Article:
Redefining Mental Toughness
Chances are if you’re an athlete, coach, or involved in the sports world in some shape or form you’ve probably heard the words: mental toughness.
The two words I love to hate.
When I’ve asked athletes what mental toughness is, I usually get common answers like these:
· Someone who doesn’t let what’s going on outside of sport affect them
· Pushing through the pain
· Forgetting about your problems and putting performance at the forefront
· Not letting something sad or upsetting ruin your performance
As someone who works in mental health in athletics I have found the term mental toughness become problematic. From my own experiences as an elite athlete, as well as what I’m seeing today, I think the term mental toughness is getting confused with stuffing down our emotions and avoiding them altogether. As this may help us in the short-term, the consequences of avoiding, and coping with our emotions in a negative way, drastically over-rule our instant gratification. I like to tell my athletes that we all have a glass jar inside of us. Whenever we don’t want to deal with something heavy, uncomfortable, or sad, we put it in our glass jar. At some point if we keep relying on this mechanism to “cope” with all of our stuff, the glass jar breaks, and we’re left picking up the pieces. For most people, this is the time we seek help; when we’re at the breaking point.
I’m wondering if there’s a way we can still be mentally tough while also allowing ourselves to feel what’s coming up for ourselves. Being a great athlete doesn’t mean we have to shut ourselves out from our feelings in order to perform at our highest level. With the bar continuously being raised for elite athletes, athletes are performing at such an incredibly high level. Imagine how well they will perform when they are authentically themselves.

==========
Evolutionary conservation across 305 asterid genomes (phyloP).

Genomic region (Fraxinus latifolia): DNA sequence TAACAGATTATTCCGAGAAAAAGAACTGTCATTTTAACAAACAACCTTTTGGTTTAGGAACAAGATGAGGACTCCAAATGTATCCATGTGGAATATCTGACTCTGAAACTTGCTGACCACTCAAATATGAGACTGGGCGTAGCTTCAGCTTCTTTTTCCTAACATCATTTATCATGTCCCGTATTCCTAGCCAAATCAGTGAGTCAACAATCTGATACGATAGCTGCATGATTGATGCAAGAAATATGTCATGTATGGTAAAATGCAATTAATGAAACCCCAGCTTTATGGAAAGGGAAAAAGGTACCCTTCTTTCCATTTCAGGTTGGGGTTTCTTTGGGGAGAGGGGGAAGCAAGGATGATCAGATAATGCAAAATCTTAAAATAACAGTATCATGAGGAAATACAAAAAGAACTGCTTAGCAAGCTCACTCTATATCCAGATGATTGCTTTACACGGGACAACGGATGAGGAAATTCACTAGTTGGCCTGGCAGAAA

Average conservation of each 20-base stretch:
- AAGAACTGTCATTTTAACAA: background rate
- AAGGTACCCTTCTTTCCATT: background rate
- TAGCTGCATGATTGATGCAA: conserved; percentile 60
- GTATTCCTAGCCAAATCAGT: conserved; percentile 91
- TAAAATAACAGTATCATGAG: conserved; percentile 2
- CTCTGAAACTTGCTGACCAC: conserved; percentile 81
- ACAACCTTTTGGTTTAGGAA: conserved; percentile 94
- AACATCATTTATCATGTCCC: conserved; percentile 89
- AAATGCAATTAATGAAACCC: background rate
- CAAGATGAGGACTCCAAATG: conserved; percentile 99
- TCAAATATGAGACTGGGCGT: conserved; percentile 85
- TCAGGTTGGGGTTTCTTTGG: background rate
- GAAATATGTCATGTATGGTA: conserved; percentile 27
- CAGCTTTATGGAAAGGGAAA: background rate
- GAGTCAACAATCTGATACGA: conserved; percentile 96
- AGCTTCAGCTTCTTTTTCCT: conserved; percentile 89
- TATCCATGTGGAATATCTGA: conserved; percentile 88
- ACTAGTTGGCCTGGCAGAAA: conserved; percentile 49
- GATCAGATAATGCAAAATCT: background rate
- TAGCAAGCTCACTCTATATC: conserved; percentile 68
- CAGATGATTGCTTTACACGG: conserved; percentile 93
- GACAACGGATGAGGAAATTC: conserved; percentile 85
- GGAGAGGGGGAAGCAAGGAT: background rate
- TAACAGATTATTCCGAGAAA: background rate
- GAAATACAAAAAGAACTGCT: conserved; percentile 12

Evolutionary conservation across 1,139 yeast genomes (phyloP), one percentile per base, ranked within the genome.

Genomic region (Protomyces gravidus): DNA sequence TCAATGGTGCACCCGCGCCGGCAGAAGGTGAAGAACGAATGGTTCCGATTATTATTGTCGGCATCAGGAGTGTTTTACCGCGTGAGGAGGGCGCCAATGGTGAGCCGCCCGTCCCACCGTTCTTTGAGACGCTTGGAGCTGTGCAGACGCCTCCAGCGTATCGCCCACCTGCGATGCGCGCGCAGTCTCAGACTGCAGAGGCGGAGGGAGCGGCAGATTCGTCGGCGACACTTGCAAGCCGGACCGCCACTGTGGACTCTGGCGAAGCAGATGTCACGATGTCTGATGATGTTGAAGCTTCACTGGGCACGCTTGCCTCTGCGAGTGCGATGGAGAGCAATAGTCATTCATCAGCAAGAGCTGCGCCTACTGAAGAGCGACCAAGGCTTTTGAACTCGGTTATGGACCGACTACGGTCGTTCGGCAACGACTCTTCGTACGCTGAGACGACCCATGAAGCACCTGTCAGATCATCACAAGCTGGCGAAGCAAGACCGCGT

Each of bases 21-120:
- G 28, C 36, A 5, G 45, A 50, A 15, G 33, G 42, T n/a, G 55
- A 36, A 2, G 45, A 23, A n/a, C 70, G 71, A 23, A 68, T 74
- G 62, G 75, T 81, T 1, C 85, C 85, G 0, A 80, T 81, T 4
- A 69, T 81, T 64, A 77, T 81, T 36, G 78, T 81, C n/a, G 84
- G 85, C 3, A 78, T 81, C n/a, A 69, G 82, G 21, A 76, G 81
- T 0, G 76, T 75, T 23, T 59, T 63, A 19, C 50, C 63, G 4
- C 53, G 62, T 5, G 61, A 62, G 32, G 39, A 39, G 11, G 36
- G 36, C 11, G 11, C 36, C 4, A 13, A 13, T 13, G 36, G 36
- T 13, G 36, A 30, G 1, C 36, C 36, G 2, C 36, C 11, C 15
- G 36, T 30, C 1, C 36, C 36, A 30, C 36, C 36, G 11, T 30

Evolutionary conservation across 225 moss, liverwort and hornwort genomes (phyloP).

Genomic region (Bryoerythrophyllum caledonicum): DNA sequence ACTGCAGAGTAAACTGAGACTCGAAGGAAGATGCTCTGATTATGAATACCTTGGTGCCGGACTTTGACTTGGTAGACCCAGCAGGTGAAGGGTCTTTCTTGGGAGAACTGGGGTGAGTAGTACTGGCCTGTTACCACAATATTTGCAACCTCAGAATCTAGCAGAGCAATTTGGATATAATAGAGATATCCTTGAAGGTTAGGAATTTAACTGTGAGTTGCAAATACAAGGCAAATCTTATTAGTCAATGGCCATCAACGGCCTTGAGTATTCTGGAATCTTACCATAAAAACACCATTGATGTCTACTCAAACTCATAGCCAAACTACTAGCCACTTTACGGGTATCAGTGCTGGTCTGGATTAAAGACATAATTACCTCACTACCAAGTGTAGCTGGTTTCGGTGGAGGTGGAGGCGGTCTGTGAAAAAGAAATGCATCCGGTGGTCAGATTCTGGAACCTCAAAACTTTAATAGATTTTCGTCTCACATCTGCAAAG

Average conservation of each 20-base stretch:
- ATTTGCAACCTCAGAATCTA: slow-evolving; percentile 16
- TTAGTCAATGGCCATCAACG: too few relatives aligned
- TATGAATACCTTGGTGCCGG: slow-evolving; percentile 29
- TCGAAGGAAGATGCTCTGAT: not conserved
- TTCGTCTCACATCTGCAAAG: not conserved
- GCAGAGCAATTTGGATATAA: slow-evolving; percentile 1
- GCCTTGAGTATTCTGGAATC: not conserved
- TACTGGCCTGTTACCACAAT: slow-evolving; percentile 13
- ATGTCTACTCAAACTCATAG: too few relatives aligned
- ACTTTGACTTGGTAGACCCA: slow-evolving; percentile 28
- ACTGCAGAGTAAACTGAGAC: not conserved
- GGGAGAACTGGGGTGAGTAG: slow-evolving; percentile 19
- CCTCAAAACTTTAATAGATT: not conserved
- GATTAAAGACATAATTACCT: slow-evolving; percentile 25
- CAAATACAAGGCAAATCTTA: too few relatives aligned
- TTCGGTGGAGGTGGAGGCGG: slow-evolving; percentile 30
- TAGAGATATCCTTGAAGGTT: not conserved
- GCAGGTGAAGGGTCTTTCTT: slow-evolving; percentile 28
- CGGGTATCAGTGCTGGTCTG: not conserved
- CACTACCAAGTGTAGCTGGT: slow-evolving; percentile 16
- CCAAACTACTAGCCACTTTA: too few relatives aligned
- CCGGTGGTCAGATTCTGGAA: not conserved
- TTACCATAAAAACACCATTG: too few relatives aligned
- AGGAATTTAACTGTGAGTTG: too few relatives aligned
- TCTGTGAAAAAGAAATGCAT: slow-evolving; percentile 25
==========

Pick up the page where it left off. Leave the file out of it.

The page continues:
So where do we go from here?
I think that looks different for every athlete. This is the part when things get uncomfortable and requires us to do the work. For some, it might start with simply talking about vulnerability with people they trust. What is vulnerability to me? Do I feel safe being vulnerable? For others, it might begin by unpacking their glass jars.
At the end of the day, redefining mental toughness involves everyone. It involves the athletes, the coaching staff, support staff, and our culture surrounding athletics. If you take anything out of this post, I hope it encourages you to reflect on your experience with mental toughness and how you can redefine mental toughness in your own space.